Symphony #9

Symphony #9 premiered during ABT’s week-long City Center season in October, 2012, and was performed again at the ABT Opening Night Gala on May 13, before taking its place as the initial piece in the Trilogy. There appear to be some changes from the initial incarnation – it seems tighter than it did initially (though that may be the result of greater familiarity), and the costumes appear to have changed somewhat, but the overall impression has been consistent throughout. To this viewer, Symphony #9 is an introduction to indoctrination, mass subjugation, and totalitarian conformity, camouflaged amid feigned, forced, or ignorant cheerfulness. A darker, urban, The Bright Stream.

Although I found the choreography to be endlessly interesting to watch, with novel movement patterns and a broad choreographic vocabulary (a characteristic of all three pieces), there is so much movement hitting the viewer from different directions that, although the stage isn’t crowded, it appears overly busy. And its message, to the extent the audience believes it has one (and I do) appears inconsistent without first taking logical leaps. [This isn’t necessarily a bad thing – it just makes the piece less comprehensible to audience-members less willing to engage in mental gymnastics.]

Symphony #9 has a lead cast of five – a ‘first’ couple on stage (Simone Messmer and Craig Salstein on Friday, and Stella Abrera and Sascha Radetsky on Saturday); a second couple (Polina Semionova and Marcelo Gomes on Friday, and Veronika Part and Robert Bolle on Saturday afternoon), and an eight female/eight male corps. It opens with a somewhat silly but entertaining initial movement featuring a lone male dancer (Mr. Salstein or Mr. Radetsky), who is quickly joined by others male dancers, followed by corps women. They all seem to be having a wonderful time, and the movement becomes yet more playful when Ms. Messmer/Ms. Abrera joins the fun, at one point mimicking the action of a drummer playing to accompany some unseen marching band. Or marching army.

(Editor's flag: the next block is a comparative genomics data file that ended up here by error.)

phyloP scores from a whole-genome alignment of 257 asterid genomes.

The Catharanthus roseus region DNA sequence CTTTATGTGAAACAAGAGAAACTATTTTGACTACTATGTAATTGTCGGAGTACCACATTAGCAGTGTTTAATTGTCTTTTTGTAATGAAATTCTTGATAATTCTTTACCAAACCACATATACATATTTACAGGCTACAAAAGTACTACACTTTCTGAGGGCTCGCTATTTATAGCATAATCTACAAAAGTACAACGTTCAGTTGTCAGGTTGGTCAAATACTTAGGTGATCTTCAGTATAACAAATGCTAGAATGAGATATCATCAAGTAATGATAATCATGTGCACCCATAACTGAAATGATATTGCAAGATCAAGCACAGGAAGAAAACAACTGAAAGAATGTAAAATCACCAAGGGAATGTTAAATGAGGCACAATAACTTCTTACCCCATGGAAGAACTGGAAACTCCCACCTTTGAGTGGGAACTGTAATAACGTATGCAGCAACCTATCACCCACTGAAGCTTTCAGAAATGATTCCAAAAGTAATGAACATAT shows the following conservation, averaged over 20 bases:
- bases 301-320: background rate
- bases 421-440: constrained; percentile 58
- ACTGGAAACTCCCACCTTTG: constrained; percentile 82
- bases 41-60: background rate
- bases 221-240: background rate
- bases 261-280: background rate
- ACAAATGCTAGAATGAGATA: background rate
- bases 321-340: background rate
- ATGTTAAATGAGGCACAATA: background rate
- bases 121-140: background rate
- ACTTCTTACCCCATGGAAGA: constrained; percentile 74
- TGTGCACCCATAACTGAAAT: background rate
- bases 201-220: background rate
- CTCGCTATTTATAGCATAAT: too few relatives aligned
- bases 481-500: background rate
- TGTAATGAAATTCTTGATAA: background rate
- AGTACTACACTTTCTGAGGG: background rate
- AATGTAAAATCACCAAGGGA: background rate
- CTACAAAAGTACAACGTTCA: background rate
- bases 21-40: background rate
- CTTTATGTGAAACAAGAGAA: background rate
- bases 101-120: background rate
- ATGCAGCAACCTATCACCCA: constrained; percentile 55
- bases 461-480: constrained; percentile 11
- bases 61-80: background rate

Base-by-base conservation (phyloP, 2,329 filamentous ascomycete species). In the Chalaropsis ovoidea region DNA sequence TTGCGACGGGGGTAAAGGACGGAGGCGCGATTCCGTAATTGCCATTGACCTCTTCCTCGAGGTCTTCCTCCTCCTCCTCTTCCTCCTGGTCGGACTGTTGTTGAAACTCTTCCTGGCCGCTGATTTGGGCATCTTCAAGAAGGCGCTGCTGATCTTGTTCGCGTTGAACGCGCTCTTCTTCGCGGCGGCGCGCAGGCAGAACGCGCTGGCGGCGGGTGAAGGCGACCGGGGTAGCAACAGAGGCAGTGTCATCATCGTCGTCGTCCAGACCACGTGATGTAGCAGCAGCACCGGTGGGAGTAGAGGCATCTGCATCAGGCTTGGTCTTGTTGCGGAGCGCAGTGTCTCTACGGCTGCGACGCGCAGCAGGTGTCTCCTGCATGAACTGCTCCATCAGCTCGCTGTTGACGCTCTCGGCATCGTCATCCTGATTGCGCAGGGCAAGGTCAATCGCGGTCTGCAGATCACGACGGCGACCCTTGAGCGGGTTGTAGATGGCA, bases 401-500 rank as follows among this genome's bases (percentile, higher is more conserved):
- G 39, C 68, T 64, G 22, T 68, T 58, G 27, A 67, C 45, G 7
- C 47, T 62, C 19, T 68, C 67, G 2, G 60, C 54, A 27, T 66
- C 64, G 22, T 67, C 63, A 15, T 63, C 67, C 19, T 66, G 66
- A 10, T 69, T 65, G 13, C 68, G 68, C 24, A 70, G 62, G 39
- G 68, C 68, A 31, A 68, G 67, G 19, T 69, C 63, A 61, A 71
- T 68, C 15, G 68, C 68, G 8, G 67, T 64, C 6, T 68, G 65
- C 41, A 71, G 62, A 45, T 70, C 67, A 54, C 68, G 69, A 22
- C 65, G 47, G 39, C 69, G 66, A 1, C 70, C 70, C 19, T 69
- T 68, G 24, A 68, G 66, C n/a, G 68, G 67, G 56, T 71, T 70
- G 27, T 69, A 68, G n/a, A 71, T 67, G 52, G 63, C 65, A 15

Although this introductory scene is somewhat farcical and comic (at one point, at the culmination of a period of revelry, Mr. Salstein/Mr. Radetsky leaps, sideways, into the arms of waiting comrades – to the the audience’s delight), to this viewer, the clear significance is calm/euphoria before the storm (one of those leaps of logic that I mentioned): A celebration, perhaps, of Communism’s initial popular appeal, or, if the intent is less general, of the likelihood of a glorious military triumph. But ominous signs are ahead, signaled by the overall dark lighting and dark grey costumes, and by the backdrop that includes a greyish amorphous ‘force’ that moves in stages and looms larger as the dance progresses. [As I watched, I thought of Martha Graham’s Chronicles, without the stridency.]